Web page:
An Introduction To Scope In ECMAScript 6

Jul 31, 2015

6 (ES6) introduces some new features that improve upon ECMAScript 5 (ES5) scoping. In this post we’re going to look at arrow function scope, block scope, and two new ways to declare variables in ES6.

A solution to ‘var self = this’

A common situation in javascript is needing to access a property or method of the parent scope object within a closure. To solve this, we declare a variable referencing the parent scope, and then access the desired property or method using that variable within our closure. Consider this example:

class Pizza {
    constructor(name toppings) {
        this.name = name;
        this.toppings = toppings;

        this.availableMeats = ['Chicken', 'Pepperoni'];
    }
    
    getMeatToppings() {
        var self = this;
        
        return this.toppings.filter(function(topping){
            return (self.availableMeats.indexOf(topping) > -1);
        });
    }
}

Notice the var self = this in the Pizza.getMeatToppings method. ES6 introduces a way to declare functions that don’t create an isolate scope. You can declare a method using an arrow function instead of the function keyword:

class Pizza {
    constructor(name toppings) {
        this.name = name;
        this.toppings = toppings;
 
        this.availableMeats = ['Chicken', 'Pepperoni'];
    }
    
    getMeatToppings() {
        return this.toppings.filter((topping)=>;{
            return (this.availableMeats.indexOf(topping) > -1);
        });
    }
}

Notice the way Pizza.getMeatToppings() is declared with => instead of function. This new syntax is called an arrow function.

Block scope in ES6

Variables in ES5 can be in two scopes — function scope or global scope. ES6 introduces a new way to declare variables in block scope using the let keyword.

getData().then(function(response){
    if (response.status == 'OK') {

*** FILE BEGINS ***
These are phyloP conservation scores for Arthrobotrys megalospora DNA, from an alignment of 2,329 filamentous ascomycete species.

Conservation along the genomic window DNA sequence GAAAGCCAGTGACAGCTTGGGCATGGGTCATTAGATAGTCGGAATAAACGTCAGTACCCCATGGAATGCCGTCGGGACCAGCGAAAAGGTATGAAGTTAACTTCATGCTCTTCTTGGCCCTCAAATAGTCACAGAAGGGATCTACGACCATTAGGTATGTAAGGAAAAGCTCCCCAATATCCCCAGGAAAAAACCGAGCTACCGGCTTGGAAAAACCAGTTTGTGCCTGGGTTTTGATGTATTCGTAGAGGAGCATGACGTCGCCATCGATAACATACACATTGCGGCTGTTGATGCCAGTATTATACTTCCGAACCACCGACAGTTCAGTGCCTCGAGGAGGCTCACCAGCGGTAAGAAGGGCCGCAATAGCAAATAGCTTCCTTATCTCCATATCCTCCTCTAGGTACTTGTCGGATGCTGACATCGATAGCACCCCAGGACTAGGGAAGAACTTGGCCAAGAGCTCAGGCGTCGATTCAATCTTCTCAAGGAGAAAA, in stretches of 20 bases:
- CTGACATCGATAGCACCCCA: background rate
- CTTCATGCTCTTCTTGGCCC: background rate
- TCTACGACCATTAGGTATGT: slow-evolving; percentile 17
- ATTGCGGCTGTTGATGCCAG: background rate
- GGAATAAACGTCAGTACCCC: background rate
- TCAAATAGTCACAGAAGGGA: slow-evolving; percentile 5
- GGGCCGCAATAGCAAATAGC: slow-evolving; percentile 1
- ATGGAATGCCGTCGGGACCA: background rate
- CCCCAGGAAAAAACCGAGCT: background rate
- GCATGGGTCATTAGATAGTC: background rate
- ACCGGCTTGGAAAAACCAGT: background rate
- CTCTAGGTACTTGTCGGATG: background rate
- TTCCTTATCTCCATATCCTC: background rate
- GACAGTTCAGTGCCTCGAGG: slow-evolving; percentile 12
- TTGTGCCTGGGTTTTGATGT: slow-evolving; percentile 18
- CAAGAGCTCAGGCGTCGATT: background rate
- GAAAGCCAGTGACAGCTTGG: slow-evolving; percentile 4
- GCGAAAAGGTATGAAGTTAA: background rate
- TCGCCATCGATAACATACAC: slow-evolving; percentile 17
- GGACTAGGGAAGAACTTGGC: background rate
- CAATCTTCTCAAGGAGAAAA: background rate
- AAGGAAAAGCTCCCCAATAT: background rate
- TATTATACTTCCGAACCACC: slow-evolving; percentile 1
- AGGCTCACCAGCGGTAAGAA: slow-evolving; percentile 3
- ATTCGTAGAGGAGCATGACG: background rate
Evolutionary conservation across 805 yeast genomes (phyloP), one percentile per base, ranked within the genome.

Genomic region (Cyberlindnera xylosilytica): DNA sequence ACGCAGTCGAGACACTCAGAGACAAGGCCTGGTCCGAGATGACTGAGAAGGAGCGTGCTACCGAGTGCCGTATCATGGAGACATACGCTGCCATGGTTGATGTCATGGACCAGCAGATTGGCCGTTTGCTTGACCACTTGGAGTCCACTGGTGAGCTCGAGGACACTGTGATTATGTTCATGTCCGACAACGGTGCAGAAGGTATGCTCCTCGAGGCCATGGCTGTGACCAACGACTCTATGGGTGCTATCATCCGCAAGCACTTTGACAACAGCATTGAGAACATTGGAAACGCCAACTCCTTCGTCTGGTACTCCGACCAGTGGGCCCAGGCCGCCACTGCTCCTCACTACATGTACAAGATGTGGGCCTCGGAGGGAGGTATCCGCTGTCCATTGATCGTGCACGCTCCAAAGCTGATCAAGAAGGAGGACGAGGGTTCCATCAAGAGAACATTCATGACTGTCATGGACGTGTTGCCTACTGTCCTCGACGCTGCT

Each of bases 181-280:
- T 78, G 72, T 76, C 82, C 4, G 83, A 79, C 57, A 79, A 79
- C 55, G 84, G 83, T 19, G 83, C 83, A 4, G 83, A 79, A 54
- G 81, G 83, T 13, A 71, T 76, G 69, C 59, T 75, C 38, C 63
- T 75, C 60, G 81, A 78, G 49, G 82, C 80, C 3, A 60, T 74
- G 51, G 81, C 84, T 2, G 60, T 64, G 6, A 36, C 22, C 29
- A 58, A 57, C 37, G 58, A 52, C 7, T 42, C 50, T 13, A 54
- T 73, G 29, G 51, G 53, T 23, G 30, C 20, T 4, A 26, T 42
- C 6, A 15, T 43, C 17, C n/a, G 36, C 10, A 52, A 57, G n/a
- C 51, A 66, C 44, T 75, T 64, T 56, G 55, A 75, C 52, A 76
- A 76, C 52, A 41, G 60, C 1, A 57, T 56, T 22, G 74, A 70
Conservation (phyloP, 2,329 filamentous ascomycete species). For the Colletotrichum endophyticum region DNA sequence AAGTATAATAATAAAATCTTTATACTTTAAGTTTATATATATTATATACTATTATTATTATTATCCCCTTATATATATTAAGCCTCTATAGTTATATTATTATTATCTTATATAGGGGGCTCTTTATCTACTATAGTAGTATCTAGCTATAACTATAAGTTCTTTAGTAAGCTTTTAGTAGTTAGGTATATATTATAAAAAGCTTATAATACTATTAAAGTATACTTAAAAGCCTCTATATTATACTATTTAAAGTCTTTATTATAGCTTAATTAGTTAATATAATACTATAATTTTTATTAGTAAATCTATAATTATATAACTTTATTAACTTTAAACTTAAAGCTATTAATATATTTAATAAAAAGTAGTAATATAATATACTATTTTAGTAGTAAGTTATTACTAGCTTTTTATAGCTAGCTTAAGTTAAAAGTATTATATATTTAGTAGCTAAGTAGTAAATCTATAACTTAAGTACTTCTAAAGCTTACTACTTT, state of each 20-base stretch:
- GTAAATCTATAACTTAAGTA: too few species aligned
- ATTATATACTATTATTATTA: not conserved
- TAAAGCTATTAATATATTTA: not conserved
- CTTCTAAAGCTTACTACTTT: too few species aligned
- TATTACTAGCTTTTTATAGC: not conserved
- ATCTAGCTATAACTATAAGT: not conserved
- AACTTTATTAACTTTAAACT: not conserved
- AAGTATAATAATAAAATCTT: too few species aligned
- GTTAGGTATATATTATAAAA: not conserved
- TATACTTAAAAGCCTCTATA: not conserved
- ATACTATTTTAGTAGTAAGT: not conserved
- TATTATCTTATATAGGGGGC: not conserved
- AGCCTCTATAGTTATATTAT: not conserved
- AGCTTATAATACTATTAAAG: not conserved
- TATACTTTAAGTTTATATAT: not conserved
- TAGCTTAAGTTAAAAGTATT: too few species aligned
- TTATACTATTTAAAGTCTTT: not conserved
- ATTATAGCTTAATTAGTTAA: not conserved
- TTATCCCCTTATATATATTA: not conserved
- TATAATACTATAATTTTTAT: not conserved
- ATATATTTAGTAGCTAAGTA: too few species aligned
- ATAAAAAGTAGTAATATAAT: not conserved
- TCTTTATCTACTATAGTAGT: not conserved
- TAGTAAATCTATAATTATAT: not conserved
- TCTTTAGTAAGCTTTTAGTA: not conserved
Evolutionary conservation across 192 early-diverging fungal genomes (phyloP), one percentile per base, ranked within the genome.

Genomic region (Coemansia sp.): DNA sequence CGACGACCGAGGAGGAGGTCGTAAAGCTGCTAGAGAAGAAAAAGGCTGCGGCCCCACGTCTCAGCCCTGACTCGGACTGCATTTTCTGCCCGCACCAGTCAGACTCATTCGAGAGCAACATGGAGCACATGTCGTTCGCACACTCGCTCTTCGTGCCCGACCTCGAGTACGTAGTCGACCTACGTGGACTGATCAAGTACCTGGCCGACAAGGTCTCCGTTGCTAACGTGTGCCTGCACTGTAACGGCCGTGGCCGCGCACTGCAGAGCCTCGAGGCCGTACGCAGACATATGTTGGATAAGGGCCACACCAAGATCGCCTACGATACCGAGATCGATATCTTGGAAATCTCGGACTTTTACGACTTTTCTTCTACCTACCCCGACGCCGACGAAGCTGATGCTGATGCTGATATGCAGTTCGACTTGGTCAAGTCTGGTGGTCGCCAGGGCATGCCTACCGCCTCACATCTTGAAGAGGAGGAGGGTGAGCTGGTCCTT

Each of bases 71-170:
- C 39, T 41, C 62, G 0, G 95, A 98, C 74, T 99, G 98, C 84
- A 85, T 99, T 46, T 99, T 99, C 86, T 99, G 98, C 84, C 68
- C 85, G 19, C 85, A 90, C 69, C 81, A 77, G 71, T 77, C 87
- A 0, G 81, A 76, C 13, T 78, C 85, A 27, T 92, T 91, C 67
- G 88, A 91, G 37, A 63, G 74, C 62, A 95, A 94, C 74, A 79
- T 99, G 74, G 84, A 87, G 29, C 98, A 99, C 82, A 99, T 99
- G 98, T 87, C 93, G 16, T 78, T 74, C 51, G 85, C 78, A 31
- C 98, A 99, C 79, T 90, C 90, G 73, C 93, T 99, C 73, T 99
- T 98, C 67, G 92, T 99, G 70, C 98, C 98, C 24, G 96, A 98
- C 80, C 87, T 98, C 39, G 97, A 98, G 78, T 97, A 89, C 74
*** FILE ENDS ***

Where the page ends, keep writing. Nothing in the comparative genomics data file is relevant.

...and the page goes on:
var data = response.data;
       
       /* do stuff with data */
    }
});

In the example above, the data variable is often treated as if it its scope is the if block — when the variable is actually function scoped. The actual scope looks something like this:

getData().then(function(response){
    var data = undefined;

    if (response.status == 'OK') {
        data = response.data;
       
        /* do stuff with data */
    }
});

This is called hoisting. When a variable is declared, the declaration is ‘hoisted’ to the top of the current scope.

Declaring block scoped variables with let

ES6 introduces a new way to define variables using the let keyword instead of var. Variables declared with var are function scoped — and variables declared with let are block scoped. We can revise the above example to make the data variable scoped to the if block, by using the let keyword:

getData().then(function(response){
    if (response.status == 'OK') {
        let data = response.data;
       
        /* do stuff with data */
    }
});

In the revised code, the data variable is scoped to the if block. The let keyword can be used to bind variables to the scope of a for loop:

for (let i = 0; i < 10; i++) {
    console.log(i); // > 1, 2 ... 9, 10
}

console.log(i); // > undefined

Declaring constants with const

Another new keyword for variable declaration in ES6 is const. Variables declared with const represent a constant reference to a value. The value being referenced may changed, but the value cannot be reassigned. Here’s an example:

const languages = ['English', 'Spanish'];

data.push('French');

console.log(data); // > ['English', 'Spanish', 'French'];

The above example will print out the languages array, including the item we pushed. If we try to assign the constant to a new array, an error is thrown:

const languages = ['English', 'Spanish'];

languages = []; // -> Error

There’s a lot of confusion surrounding scope in javascript. With the advancements brought by ES6, scoping will become more manageable.

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